About the Project:
Twenty-Two Views from my Window One Winter
I developed these photographs in 1995, when I was on a Guggenheim Fellowship, from negatives made in the winter of 1991-92. In total, I took 87 4 x 5 color negatives, shooting from the same position that I would be in as I lay in bed and looked out the window at the sky. What the viewer sees are the shots framed by the top pane of the window; a curtain obscured the view from the bottom pane.
Amazed by the endless variations, I tried to capture the different colors of the sky created as the light from the moon, sun, and the nearby avenue's electric signs changed in the winter atmosphere. The photographs are then grouped as a set so that viewers can observe and appreciate the contrasts, although, when the images are displayed, their arrangement and order may vary according to the specific site.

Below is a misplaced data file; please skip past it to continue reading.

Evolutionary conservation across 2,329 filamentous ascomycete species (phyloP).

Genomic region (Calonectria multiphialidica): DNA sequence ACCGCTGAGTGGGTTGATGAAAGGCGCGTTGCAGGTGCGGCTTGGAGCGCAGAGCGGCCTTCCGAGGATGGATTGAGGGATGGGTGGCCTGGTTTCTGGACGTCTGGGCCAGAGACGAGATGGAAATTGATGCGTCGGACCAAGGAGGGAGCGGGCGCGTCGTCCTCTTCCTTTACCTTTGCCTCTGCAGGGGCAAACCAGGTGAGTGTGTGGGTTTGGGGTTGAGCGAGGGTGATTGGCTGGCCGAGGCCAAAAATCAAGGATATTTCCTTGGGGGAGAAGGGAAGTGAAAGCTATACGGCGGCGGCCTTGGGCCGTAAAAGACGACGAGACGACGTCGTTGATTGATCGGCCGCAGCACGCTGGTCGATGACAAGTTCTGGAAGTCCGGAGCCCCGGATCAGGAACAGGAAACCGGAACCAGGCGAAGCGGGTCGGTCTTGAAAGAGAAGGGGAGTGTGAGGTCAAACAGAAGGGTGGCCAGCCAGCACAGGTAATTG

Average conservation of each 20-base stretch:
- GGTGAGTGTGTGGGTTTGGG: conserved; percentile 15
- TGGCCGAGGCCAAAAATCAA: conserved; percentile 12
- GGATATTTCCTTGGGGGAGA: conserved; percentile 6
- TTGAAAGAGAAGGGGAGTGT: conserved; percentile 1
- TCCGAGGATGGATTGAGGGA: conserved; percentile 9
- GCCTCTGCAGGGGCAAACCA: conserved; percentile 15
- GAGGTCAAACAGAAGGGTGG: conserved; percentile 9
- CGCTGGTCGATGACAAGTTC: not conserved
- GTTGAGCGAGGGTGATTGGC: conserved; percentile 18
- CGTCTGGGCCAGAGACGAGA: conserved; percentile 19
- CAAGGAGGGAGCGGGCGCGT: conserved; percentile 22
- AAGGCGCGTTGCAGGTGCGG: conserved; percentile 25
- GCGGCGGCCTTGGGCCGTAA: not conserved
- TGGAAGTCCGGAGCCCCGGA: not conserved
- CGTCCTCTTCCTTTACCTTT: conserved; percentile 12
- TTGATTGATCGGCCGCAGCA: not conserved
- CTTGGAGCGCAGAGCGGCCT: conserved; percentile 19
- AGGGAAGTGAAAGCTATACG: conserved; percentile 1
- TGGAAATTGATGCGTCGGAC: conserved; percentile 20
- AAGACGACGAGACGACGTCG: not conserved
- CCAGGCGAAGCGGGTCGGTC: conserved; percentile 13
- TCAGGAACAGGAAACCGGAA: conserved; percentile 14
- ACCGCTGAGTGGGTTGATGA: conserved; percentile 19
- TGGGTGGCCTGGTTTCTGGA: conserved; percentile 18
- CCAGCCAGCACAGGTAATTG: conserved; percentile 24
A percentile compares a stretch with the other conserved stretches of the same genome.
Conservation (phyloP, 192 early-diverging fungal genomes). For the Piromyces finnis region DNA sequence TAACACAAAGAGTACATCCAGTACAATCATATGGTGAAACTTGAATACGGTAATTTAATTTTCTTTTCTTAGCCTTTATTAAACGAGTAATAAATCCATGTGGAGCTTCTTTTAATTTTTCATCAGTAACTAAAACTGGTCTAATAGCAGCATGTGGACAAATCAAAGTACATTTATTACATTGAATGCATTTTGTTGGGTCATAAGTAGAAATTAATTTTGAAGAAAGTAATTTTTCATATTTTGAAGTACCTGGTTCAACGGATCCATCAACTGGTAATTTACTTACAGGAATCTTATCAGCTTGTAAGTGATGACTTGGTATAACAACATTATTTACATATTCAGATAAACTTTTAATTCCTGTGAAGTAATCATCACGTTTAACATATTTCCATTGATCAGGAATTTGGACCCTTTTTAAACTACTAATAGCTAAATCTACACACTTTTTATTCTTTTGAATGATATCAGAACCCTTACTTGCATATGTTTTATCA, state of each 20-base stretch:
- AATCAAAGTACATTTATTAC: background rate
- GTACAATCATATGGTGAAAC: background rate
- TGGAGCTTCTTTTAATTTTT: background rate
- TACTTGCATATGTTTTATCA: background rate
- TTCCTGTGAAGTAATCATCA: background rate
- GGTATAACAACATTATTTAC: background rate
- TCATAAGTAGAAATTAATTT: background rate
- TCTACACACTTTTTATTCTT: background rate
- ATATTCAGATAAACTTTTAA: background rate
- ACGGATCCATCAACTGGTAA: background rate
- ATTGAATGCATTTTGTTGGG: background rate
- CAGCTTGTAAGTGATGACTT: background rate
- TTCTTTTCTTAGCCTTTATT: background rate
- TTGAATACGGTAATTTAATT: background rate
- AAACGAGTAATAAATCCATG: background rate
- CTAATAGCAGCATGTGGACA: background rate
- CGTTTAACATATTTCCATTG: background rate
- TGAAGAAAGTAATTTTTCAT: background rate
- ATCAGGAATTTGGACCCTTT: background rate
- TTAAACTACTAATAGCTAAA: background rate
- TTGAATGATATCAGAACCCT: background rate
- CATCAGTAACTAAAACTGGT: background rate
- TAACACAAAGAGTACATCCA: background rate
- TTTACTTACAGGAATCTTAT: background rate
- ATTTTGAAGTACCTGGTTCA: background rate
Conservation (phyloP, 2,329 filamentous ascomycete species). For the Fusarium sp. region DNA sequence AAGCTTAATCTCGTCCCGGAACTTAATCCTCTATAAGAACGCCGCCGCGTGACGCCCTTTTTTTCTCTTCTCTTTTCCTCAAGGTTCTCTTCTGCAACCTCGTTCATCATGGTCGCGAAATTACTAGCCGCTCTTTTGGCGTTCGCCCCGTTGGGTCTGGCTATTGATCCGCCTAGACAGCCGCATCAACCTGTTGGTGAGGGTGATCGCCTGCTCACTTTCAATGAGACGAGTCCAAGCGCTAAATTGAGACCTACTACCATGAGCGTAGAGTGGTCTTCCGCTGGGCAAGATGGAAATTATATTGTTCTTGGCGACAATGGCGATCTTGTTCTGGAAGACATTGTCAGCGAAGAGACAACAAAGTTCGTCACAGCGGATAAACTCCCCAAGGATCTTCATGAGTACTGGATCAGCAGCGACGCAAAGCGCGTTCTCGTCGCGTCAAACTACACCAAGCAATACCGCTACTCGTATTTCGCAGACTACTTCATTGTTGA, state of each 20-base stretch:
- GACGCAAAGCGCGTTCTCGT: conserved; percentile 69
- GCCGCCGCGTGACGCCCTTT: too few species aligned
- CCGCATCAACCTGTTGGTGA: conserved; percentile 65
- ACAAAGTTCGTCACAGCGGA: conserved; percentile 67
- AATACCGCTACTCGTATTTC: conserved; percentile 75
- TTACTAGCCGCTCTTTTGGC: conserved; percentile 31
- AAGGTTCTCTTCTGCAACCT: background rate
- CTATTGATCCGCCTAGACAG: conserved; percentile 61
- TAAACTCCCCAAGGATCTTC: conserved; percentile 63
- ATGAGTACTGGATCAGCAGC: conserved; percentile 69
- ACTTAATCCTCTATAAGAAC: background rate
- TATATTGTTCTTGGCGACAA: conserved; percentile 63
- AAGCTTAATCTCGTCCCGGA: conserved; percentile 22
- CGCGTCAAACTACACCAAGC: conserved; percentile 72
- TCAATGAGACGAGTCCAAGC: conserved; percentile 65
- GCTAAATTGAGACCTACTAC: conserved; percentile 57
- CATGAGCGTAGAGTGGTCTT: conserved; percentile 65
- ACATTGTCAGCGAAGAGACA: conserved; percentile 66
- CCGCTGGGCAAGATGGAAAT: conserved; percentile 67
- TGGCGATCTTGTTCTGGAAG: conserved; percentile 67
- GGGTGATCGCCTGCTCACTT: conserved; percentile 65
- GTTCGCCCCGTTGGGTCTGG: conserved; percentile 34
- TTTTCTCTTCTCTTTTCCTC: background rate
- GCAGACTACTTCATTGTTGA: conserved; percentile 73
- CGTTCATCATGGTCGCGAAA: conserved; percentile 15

In 1996, 14 photographs from the series were displayed at the Knitting Factory in New York City in conjunction with Martin Goldray's performance of composer Vito Ricci's piano pieces written with the title and photographs in mind.
The photographs are "straight" color C prints on Ektacolor paper; Relying on my memories of the changing scenes, I attempted to print the colors exactly as they appeared to me when I originally saw them.